Like that film, “Toy Story 3’” big theme is abandonment, but unlike there, abandonment is no longer some distant abstraction. It is very real and it has already happened, which breathes new immediacy into the film. That immediacy really starts to pick up during the manic escape plan (even The A-Team would be jealous) and subsequent action sequences. It’s a theme that may have some immediacy for Pixar as well. Keeping in mind that this movie started production before their recent run, it is hard not to read some of Pixar’s real-life predicament into the story. They find themselves in an odd position. On the one hand, they have to please a generation of fans who have grown up and are now outside the traditional wheelhouse of animation. At the same time, a child who was born when “Toy Story” was released is now 15 years old, so Pixar has to reintroduce itself to a completely new generation of children (rereleasing “Toy Story” and “Toy Story 2” to theaters last October was as much about familiarizing a younger audience with these characters as it was about showing off the new 3-D hotness). Pixar has become its characters, worried about being forgotten by the older generation and ignored by the younger one.
That said, the audience I saw it with was made up mostly of 20-somethings, not young children, who had also grown up watching these movies. They laughed along with inside jokes, cried at the story beats and, most of all, reacted with fear to any signs of peril for these characters. The woman next to me reacted with such visceral fear to one particularly dire circumstance – a scene that seemed so committed to torturing its audience of devoted fans that I wondered if Lars Von Trier didn’t happen to stop by and guest direct it. Personally, I had forgotten how invested I was in these characters and how much I flat-out liked them.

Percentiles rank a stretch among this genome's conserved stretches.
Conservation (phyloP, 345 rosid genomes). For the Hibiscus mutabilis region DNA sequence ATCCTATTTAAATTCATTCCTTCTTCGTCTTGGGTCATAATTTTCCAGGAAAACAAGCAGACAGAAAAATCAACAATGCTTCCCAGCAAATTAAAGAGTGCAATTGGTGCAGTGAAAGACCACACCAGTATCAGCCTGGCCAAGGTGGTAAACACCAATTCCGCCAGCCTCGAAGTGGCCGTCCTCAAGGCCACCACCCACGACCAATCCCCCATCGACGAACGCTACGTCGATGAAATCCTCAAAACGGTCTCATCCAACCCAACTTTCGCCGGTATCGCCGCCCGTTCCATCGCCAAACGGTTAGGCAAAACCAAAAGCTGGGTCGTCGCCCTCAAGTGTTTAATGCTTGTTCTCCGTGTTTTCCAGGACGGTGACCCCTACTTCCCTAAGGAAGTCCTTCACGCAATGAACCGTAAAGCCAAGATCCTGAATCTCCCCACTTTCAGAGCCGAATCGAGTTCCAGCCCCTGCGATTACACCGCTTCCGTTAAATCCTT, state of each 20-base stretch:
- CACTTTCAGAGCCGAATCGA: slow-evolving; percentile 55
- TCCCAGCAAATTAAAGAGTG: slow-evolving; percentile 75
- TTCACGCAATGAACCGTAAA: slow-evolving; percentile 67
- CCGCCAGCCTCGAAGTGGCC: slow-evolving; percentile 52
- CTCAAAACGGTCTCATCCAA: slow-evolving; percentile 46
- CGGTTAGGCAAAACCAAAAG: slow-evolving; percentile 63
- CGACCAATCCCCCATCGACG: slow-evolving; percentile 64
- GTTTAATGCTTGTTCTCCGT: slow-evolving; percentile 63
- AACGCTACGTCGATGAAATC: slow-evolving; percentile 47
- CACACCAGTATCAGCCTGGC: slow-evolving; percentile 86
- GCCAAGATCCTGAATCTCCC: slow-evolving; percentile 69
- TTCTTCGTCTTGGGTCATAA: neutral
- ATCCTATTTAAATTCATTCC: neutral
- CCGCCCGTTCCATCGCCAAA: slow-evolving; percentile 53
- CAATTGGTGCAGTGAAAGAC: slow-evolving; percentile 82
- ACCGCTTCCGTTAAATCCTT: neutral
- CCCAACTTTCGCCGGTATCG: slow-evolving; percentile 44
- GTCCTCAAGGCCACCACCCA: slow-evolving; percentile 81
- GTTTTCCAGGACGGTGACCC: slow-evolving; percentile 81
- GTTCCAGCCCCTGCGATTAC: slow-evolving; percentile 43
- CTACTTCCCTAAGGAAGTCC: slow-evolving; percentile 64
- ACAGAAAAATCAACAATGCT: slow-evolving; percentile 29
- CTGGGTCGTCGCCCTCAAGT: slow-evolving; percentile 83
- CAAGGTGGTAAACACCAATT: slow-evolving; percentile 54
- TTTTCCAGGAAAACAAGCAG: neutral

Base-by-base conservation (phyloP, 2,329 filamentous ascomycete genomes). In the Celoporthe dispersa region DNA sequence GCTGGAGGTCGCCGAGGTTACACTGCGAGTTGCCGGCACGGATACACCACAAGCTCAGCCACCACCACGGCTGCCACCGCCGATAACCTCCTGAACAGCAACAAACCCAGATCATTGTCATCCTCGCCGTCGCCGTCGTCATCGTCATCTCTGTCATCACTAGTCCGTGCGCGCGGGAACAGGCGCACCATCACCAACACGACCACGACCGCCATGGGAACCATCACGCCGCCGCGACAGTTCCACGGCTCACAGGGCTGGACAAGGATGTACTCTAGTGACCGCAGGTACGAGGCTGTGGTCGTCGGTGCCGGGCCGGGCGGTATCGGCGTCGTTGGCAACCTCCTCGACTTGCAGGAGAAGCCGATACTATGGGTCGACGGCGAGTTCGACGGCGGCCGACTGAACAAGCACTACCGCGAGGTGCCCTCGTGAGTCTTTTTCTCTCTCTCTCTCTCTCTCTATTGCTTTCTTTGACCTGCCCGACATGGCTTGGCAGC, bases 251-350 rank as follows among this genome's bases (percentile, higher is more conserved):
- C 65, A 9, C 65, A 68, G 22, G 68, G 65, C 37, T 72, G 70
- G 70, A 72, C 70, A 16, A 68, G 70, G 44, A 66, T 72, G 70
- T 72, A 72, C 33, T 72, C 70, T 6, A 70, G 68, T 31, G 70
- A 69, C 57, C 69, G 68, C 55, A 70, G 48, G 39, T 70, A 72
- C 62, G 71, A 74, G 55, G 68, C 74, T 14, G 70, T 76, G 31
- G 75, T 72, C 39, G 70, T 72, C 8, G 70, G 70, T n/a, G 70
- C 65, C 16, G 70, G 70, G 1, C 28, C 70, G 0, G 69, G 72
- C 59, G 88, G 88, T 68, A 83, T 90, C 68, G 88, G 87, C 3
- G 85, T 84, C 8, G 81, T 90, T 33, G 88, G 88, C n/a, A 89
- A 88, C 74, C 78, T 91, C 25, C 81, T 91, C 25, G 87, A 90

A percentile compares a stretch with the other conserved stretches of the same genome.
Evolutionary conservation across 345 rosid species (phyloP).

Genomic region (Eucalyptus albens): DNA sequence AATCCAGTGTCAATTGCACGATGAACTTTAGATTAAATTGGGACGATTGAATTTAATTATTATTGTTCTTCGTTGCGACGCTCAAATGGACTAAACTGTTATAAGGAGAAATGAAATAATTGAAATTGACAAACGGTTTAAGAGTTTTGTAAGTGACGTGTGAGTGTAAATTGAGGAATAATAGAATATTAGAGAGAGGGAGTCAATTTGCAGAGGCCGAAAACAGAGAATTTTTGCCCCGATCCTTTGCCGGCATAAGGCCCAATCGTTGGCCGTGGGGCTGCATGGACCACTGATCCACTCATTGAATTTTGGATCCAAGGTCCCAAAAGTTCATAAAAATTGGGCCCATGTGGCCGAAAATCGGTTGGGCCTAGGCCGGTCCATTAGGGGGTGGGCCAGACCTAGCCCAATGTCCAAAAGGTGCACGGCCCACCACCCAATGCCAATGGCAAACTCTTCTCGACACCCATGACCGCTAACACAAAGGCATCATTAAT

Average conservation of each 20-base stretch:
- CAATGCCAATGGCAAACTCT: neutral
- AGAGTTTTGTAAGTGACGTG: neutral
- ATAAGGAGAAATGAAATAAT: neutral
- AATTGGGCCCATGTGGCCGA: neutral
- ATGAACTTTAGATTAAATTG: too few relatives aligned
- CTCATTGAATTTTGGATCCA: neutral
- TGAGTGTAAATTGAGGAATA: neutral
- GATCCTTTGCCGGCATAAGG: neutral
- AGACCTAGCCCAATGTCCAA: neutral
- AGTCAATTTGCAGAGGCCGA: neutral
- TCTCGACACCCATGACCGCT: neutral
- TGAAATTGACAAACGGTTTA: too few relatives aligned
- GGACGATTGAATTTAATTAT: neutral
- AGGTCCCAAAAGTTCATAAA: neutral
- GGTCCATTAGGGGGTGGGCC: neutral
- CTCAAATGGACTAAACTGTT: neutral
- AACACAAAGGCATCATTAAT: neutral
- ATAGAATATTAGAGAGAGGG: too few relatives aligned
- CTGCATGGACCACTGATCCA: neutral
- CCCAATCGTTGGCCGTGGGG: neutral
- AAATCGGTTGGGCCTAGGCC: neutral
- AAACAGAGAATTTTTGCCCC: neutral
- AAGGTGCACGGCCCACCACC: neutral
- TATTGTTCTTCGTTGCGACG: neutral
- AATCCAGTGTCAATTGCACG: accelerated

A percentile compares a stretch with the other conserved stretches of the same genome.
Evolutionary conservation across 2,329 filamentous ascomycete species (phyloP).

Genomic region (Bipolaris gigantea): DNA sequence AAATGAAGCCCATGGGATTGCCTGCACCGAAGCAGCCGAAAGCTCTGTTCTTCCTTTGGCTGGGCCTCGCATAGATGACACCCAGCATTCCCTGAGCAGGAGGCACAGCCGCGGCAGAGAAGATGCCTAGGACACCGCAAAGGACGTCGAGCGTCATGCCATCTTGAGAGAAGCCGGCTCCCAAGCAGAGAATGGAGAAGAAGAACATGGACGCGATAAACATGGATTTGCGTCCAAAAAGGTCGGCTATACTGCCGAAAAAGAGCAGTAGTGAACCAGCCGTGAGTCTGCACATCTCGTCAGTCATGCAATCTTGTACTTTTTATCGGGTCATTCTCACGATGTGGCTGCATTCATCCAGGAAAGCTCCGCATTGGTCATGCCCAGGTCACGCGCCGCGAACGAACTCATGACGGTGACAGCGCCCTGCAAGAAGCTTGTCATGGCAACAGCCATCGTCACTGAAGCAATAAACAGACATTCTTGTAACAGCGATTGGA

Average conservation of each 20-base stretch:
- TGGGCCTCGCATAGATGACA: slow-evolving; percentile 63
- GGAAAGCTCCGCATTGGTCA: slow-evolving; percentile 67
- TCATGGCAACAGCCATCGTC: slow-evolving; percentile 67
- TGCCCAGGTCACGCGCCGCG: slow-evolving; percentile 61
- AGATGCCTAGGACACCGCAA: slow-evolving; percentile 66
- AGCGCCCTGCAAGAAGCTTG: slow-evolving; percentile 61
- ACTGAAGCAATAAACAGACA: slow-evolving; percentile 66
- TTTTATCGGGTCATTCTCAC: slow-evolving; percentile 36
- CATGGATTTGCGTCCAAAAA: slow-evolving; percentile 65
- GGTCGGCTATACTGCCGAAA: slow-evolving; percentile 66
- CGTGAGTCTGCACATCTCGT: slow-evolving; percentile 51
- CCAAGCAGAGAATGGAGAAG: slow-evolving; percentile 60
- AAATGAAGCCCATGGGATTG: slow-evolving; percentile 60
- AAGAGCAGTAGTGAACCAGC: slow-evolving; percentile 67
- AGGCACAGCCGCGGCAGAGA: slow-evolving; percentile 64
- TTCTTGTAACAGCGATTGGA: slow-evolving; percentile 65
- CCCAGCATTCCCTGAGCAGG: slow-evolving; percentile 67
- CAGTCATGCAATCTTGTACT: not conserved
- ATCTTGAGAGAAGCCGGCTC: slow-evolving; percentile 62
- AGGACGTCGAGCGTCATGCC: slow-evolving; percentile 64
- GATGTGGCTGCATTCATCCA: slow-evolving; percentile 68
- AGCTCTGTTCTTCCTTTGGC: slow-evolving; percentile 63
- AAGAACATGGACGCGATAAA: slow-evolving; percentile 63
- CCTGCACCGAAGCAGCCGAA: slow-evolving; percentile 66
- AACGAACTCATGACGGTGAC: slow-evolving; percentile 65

I saw “Toy Story 3” in IMAX 3-D, which was a little troublesome for me since I cannot really see 3-D too well. About 75% of the time its visible, but the other 25% the movie looks blurry and out of focus to me, presumably because of my prescription glasses. Still, aside from the visually stunning opener, I didn’t feel the 3-D was particularly necessary. I also didn’t hate it though, which I guess is an improvement (and while the 3-D process still problematically dulls a lot of the color, it was less of a problem than it was with “Up”). That said, the short that played before the film – “Night and Day” – was incredible in 3-D and suggested the kinds of things that would be possible for 3-D cartoons. To call it the best 3-D to date is a little backhanded, but “Night and Day” was certainly very impressive.
Ultimately, “Toy Story 3” is neither a disappointment or a step back, even if it’s also not the revelatory step forward that Pixar’s recent work has been. It is, like those early movies, a zippy, funny, moving, and engaging family film that can be enjoyed by all. All that stress is for nothing, as long as Pixar continues making movies this good, there will always be an audience for them.
Jonah’s Score: 69
TUIW Grade: B